Arts, sciences and humanities build healthier, more livable, vital communities. They are essential to a strong education system. They contribute enormously to our economy.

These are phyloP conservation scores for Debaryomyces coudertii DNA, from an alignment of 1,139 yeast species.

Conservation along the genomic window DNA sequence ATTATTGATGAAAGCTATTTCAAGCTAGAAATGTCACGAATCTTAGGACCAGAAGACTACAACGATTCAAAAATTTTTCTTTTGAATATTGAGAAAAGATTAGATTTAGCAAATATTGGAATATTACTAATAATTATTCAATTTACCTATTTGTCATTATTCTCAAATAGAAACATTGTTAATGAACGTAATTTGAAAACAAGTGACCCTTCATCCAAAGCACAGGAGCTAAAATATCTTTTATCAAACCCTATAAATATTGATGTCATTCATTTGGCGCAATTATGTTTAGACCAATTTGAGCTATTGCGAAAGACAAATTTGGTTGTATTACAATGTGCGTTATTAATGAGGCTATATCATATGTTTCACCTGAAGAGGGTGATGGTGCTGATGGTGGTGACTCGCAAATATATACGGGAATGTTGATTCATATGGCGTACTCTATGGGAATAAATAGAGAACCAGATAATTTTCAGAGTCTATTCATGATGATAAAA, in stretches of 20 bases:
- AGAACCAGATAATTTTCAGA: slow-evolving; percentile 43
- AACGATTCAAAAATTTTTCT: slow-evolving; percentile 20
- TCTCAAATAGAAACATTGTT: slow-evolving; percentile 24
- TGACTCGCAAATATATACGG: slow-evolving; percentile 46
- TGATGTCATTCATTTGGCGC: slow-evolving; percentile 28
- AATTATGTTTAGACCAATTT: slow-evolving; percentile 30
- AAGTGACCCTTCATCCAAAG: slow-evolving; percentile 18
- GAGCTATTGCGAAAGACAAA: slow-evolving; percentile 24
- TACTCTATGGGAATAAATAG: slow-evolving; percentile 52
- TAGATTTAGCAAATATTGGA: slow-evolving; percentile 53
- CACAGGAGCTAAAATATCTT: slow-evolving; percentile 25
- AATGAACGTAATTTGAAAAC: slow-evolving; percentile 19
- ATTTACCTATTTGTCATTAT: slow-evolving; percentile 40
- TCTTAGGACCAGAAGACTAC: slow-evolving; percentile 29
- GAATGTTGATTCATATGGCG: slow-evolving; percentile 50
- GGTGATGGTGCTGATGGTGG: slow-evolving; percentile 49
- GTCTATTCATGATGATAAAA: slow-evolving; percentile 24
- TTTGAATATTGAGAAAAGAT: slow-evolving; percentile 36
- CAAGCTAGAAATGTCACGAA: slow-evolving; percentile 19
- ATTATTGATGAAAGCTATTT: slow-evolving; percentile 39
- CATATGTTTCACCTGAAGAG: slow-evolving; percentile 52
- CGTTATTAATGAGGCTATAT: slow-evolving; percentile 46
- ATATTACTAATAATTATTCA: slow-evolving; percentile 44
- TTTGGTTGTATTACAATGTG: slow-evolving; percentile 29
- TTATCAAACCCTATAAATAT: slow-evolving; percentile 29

Before the 1870s, most Americans rarely saw a picture of a doctor or a hospital in a newspaper of a magazine. This is because doctors were to be avoided at all costs and hospitals were only for the truly desperate. Then Louis Pasteur discovered the rabies vaccine and the press discovered medical research and breakthrough cures could be a hot copy. From that point on, the press, literature, films and even comics became fascinated with telling the story of “breakthrough” medicine, especially if that story had dogs, horses and children in it. Tune in tonight when Inquiry speaks with historian, teacher and author BERT HANSEN about his latest unique book PICTURING MEDICAL PROGRESS FROM PASTEUR TO POLIO.